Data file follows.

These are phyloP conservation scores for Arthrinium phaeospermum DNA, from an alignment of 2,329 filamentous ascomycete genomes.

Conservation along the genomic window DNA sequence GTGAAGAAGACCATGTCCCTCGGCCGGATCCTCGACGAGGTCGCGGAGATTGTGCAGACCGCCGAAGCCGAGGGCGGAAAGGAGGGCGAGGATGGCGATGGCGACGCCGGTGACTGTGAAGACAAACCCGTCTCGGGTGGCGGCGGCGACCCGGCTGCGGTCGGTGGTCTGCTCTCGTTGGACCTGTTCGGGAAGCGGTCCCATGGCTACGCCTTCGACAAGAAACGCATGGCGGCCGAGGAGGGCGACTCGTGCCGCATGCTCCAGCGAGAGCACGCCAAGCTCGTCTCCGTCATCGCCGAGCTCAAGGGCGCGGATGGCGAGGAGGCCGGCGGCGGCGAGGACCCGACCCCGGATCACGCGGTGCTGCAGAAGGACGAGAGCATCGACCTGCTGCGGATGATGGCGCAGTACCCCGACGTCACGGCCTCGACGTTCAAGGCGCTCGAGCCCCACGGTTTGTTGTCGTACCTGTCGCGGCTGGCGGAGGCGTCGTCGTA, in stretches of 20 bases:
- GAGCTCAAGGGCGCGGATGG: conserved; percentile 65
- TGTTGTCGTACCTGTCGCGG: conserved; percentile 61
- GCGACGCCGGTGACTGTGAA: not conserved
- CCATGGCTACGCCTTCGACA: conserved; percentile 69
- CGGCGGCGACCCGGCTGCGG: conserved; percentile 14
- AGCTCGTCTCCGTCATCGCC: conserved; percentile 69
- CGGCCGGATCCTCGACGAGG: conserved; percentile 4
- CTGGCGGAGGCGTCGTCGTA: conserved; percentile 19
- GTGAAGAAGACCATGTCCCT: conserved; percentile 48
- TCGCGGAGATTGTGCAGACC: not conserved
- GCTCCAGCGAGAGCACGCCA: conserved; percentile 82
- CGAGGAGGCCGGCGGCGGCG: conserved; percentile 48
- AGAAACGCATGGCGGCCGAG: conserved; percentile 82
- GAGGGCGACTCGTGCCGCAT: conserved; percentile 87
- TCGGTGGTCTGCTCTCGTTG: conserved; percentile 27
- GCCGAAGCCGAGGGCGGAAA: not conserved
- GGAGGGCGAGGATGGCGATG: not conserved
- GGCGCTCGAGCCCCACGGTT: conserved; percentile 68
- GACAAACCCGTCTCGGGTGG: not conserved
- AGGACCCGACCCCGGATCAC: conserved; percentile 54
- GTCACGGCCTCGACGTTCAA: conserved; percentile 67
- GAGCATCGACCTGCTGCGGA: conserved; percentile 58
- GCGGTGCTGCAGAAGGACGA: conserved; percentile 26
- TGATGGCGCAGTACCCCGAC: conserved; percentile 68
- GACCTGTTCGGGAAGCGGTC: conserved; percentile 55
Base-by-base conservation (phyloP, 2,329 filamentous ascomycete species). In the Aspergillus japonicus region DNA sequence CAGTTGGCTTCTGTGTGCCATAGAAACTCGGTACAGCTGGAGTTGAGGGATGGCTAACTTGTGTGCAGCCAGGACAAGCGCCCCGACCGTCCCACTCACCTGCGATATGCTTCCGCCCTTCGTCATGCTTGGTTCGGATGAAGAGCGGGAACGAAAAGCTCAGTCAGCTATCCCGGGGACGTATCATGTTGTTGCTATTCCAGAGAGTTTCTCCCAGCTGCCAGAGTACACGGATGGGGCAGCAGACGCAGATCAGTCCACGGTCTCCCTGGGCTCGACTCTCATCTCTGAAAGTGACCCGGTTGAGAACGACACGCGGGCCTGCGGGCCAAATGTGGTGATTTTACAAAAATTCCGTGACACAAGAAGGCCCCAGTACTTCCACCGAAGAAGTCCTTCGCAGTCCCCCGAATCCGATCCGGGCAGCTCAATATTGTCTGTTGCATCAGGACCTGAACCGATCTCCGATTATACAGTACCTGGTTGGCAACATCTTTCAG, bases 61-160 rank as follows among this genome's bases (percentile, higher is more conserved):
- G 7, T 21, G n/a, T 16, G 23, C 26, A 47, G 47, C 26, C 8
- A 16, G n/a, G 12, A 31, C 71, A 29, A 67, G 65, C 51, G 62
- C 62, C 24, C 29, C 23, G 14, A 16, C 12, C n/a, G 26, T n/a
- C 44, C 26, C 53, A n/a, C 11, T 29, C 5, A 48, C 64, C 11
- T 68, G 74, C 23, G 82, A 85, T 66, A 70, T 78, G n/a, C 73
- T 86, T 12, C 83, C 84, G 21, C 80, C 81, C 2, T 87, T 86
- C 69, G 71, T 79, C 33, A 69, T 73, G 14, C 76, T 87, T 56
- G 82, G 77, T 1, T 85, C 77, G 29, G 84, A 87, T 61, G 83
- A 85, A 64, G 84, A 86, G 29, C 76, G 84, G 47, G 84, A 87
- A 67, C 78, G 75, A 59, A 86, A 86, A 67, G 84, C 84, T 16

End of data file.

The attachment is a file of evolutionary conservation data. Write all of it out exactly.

These are phyloP conservation scores for Arthrinium phaeospermum DNA, from an alignment of 2,329 filamentous ascomycete genomes.

Conservation along the genomic window DNA sequence GTGAAGAAGACCATGTCCCTCGGCCGGATCCTCGACGAGGTCGCGGAGATTGTGCAGACCGCCGAAGCCGAGGGCGGAAAGGAGGGCGAGGATGGCGATGGCGACGCCGGTGACTGTGAAGACAAACCCGTCTCGGGTGGCGGCGGCGACCCGGCTGCGGTCGGTGGTCTGCTCTCGTTGGACCTGTTCGGGAAGCGGTCCCATGGCTACGCCTTCGACAAGAAACGCATGGCGGCCGAGGAGGGCGACTCGTGCCGCATGCTCCAGCGAGAGCACGCCAAGCTCGTCTCCGTCATCGCCGAGCTCAAGGGCGCGGATGGCGAGGAGGCCGGCGGCGGCGAGGACCCGACCCCGGATCACGCGGTGCTGCAGAAGGACGAGAGCATCGACCTGCTGCGGATGATGGCGCAGTACCCCGACGTCACGGCCTCGACGTTCAAGGCGCTCGAGCCCCACGGTTTGTTGTCGTACCTGTCGCGGCTGGCGGAGGCGTCGTCGTA, in stretches of 20 bases:
- GAGCTCAAGGGCGCGGATGG: conserved; percentile 65
- TGTTGTCGTACCTGTCGCGG: conserved; percentile 61
- GCGACGCCGGTGACTGTGAA: not conserved
- CCATGGCTACGCCTTCGACA: conserved; percentile 69
- CGGCGGCGACCCGGCTGCGG: conserved; percentile 14
- AGCTCGTCTCCGTCATCGCC: conserved; percentile 69
- CGGCCGGATCCTCGACGAGG: conserved; percentile 4
- CTGGCGGAGGCGTCGTCGTA: conserved; percentile 19
- GTGAAGAAGACCATGTCCCT: conserved; percentile 48
- TCGCGGAGATTGTGCAGACC: not conserved
- GCTCCAGCGAGAGCACGCCA: conserved; percentile 82
- CGAGGAGGCCGGCGGCGGCG: conserved; percentile 48
- AGAAACGCATGGCGGCCGAG: conserved; percentile 82
- GAGGGCGACTCGTGCCGCAT: conserved; percentile 87
- TCGGTGGTCTGCTCTCGTTG: conserved; percentile 27
- GCCGAAGCCGAGGGCGGAAA: not conserved
- GGAGGGCGAGGATGGCGATG: not conserved
- GGCGCTCGAGCCCCACGGTT: conserved; percentile 68
- GACAAACCCGTCTCGGGTGG: not conserved
- AGGACCCGACCCCGGATCAC: conserved; percentile 54
- GTCACGGCCTCGACGTTCAA: conserved; percentile 67
- GAGCATCGACCTGCTGCGGA: conserved; percentile 58
- GCGGTGCTGCAGAAGGACGA: conserved; percentile 26
- TGATGGCGCAGTACCCCGAC: conserved; percentile 68
- GACCTGTTCGGGAAGCGGTC: conserved; percentile 55
Base-by-base conservation (phyloP, 2,329 filamentous ascomycete species). In the Aspergillus japonicus region DNA sequence CAGTTGGCTTCTGTGTGCCATAGAAACTCGGTACAGCTGGAGTTGAGGGATGGCTAACTTGTGTGCAGCCAGGACAAGCGCCCCGACCGTCCCACTCACCTGCGATATGCTTCCGCCCTTCGTCATGCTTGGTTCGGATGAAGAGCGGGAACGAAAAGCTCAGTCAGCTATCCCGGGGACGTATCATGTTGTTGCTATTCCAGAGAGTTTCTCCCAGCTGCCAGAGTACACGGATGGGGCAGCAGACGCAGATCAGTCCACGGTCTCCCTGGGCTCGACTCTCATCTCTGAAAGTGACCCGGTTGAGAACGACACGCGGGCCTGCGGGCCAAATGTGGTGATTTTACAAAAATTCCGTGACACAAGAAGGCCCCAGTACTTCCACCGAAGAAGTCCTTCGCAGTCCCCCGAATCCGATCCGGGCAGCTCAATATTGTCTGTTGCATCAGGACCTGAACCGATCTCCGATTATACAGTACCTGGTTGGCAACATCTTTCAG, bases 61-160 rank as follows among this genome's bases (percentile, higher is more conserved):
- G 7, T 21, G n/a, T 16, G 23, C 26, A 47, G 47, C 26, C 8
- A 16, G n/a, G 12, A 31, C 71, A 29, A 67, G 65, C 51, G 62
- C 62, C 24, C 29, C 23, G 14, A 16, C 12, C n/a, G 26, T n/a
- C 44, C 26, C 53, A n/a, C 11, T 29, C 5, A 48, C 64, C 11
- T 68, G 74, C 23, G 82, A 85, T 66, A 70, T 78, G n/a, C 73
- T 86, T 12, C 83, C 84, G 21, C 80, C 81, C 2, T 87, T 86
- C 69, G 71, T 79, C 33, A 69, T 73, G 14, C 76, T 87, T 56
- G 82, G 77, T 1, T 85, C 77, G 29, G 84, A 87, T 61, G 83
- A 85, A 64, G 84, A 86, G 29, C 76, G 84, G 47, G 84, A 87
- A 67, C 78, G 75, A 59, A 86, A 86, A 67, G 84, C 84, T 16